I did have great difficulty keeping up with the plot line. The CGI mayhem bewildered and confused.  Justin Lin, the Director (he of The Fast and Furious fame, which I’ve never seen – nor had I previously heard of Mr Lin) applied what I am assuming is a signature fast and furious directing style.  Hence, shortly after Kirk blathers on about his routine, boring existence in the space-time continuum, we’re  suddenly alerted to a distress call from a woman with a sea shell for a head (never trust a crustaceous alien) followed directly by the attack of the killer bees.  A gigantic swarm of space ships, swooping and diving as one, like the cloud of bees currently all over the lavender bush in my garden, or like those flocks of synchronised birds you sometimes see on an evening.  And, from then on in, the pace and CGI stunning antics never let up.  ‘Oh, please, please, can we just stop for a breather,’ I found myself begging the invisible Mr Lin.  ‘I mean, what just happened there?’  ‘Who the hell is that?’   ‘What’s going on behind that rock?’  ‘Could we not have been provided with explanatory notes on the script?’

But no, the carnage continued as the killer bees destroyed the USS Enterprise, bit by bit, until all that was left was that round disc thing; Sci-Fi’s most celebrated flying saucer.   Chris Pine’s stunning features, reflected in a space pod window, conveyed our sense of collective loss when the Enterprise finally bit the dust on a class M planet far below.

Surviving crew members were imprisoned on this planet, by evil-alien-in-residence Krall (Idris Elba, unrecognisable as a human sized, walking dinosaur, who happens to speak English – a significant twisty plot point.)   Our key crew stalwarts, however, managed to remain free and ran around the usefully Earth-like planet, surviving near death experiences with comic ease and exchanging Simon Pegg-like jollities, based heavily on the relationships seen in the original Star Trek series, along with 1960’s replica costumes and hairstyles – took me right back it did.  And, actually, the Pegg/Jung old style Spock/Bones banter, and the lingering, fraught with unspoken meaning, I’m secretly in love with you (platonically of course) glances between Kirk and Spock, proved just how good the writing on the originally panned series had been.  Leonard Nimoy’s death was acknowledged, as Spock learned that Ambassador Spock had died.  I don’t quite get this.  Old Spock has died and yet young Spock is still alive?  Is this part of the multiple universe theory?  Are there Spocks all over the place?  Why doesn’t everybody have a clone?  Do I care enough to read expert nerdy explanations via fan sites?  (No, I don’t.)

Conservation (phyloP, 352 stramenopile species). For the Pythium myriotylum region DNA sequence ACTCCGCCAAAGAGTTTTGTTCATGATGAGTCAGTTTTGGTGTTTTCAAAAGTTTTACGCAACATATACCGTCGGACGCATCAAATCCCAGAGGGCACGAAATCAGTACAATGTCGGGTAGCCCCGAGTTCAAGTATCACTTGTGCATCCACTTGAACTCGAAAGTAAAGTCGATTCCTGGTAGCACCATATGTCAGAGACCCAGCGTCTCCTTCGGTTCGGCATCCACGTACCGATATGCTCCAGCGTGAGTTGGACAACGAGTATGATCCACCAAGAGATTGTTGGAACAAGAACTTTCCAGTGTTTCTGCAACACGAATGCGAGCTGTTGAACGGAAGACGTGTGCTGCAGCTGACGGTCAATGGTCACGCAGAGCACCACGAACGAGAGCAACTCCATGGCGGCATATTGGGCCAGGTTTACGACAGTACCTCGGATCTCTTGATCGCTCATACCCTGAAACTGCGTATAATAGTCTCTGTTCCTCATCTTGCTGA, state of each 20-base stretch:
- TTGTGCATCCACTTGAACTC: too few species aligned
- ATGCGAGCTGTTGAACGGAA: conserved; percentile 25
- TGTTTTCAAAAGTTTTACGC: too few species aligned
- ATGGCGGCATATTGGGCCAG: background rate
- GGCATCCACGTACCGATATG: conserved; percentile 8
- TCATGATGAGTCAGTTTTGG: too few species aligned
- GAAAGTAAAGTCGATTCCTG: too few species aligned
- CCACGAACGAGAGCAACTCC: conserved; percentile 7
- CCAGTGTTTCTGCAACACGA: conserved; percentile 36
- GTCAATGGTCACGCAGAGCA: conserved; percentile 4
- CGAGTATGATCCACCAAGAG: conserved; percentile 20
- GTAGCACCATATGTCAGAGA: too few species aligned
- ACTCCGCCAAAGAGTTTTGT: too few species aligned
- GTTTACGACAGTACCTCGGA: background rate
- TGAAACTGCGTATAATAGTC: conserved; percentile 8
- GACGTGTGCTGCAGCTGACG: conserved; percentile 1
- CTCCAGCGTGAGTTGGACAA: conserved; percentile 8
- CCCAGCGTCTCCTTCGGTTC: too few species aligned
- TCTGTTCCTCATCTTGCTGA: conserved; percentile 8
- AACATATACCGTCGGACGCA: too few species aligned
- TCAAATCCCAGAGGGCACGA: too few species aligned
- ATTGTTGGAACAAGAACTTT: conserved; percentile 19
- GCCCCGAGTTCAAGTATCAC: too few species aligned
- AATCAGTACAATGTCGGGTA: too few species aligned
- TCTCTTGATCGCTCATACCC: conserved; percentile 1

The scene containing the much talked about outing of Sulu as gay was so brief that, had you blinked, you’d probably have missed it; which was exactly the right way to handle it – nothing to see here, just move on.

The visual effects guys, yet again, were the unsung heroes during the 2hr 2 minutes length of this film.  Maybe not so unsung if, like me, you tend to sit through the entirety of the credits, feeling you owe the army of digital artists your time and appreciation.  Or, I would have paid homage to almighty CGI had the friend not scampered from the building as soon as the film finished.

‘What did you think,’ asked the friend, outside, beneath a startlingly clear night sky.  ‘Big, bad and very, very loud,’ I said, or words to that effect.  ‘I felt sick when the camera kept spinning around,’ the friend said.  ‘I thought I’d have a seizure from all those flashing lights,’ I said.  ‘The kid who played Chekov died,’ I continued. ‘Which one was that,’ the friend replied.  ‘Chekov, the young Russian, his car rolled down a hill and crushed him.’  ‘How awful,’ said the friend, as we tried to find her car, having no memory of where she’d parked it – a couple of hours spent in intense space-based combat will do that to a person.